Karen Pierce : I’ll say something about the International Criminal Court if I may. I think it’s important that people recognize that its judgements are not targeted against any one particular group. I have heard reports that the Court is being called racist and I would just like to say that we repudiate that qualification. Of the Court’s considerations, some three have been referred by their own governments, and the Court is also looking at cases in Columbia, Afghanistan and Georgia. So I hope that’s conclusive evidence that it doesn’t have an agenda to target particular areas of the world. I think it’s important that all those of us who work in the multilateral system - and I include the President of the General Assembly on this - work to uphold international justice. It’s the foundation of modern society, it’s the foundation of the United Nations and I think it would be better if everybody worked to that end rather than try to make divisive comments that can only make a tense situation worse.
Why don’t you respect the AU, the Arab League, the Organisation of the Islamic Conference, Group of 77 - you are talking about almost 120-130 countries ? Their position on Darfur is very clear and it seems that you Western countries are blocking action in the Security Council.
Karen Pierce (UK) : I just want to be clear there isn’t any action in the Security Council so it’s not a case of us blocking anything. I think you have to recall that the Darfur question is referred to the Court by the Security Council which is allowed for in the ICC statute and also on the part of the Security Council resolution. There hasn’t been a motion to the Security Council to invoke article 16. At the moment our understanding is that if there was such a move, there would not be a majority for it. We’ve made our position very clear : there are a number of important things that would have to happen for us to consider invoking article 16. Sadly, there’s no sign of the Government of Sudan wanting to take that level of measures.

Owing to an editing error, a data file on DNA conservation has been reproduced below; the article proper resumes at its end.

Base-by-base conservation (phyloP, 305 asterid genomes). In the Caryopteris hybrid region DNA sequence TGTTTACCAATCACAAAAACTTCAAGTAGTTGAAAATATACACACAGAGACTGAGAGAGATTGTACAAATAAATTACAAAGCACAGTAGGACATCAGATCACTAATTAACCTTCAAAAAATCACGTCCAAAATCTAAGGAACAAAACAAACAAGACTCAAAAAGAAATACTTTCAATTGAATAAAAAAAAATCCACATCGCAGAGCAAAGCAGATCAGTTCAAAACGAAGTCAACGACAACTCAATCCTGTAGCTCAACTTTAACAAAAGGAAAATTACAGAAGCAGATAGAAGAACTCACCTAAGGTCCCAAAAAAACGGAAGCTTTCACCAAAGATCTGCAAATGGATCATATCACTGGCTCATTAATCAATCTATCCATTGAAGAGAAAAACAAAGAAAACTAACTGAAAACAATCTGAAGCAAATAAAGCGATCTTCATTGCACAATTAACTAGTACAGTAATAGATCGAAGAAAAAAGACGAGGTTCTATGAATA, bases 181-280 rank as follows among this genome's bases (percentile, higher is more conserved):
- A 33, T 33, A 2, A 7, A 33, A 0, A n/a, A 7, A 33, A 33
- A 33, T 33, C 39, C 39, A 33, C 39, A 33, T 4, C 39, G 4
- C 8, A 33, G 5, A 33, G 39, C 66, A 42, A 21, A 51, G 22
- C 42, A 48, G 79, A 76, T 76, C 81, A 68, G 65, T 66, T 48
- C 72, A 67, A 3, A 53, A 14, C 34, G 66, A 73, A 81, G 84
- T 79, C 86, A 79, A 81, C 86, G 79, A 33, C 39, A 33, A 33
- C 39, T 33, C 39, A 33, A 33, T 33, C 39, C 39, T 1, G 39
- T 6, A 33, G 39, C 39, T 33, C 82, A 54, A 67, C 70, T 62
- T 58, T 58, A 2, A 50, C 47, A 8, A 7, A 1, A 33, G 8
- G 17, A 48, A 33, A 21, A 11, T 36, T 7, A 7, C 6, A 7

Jean-Maurice Ripert (FR) : I would like to add something on that point. You cannot compare what is a political situation with international justice. We believe in the independence of justice. And on top of the cases that Karen referred to - of African citizens whose cases were sent to the Court by their own governments - you can also remember that the European Court was at the forefront of the fight against impunity as they have accepted to have some of the very prominent leaders of the European continent put to trial under international justice. I’m talking about people from former-Yugoslavia, I’m talking about former heads of states and leaders of Serbia, of Croatia. We have our own commitments, we are respecting them and we don’t think that the question of justice should be mixed up with political questions
What are you going to do to put back NGOs ?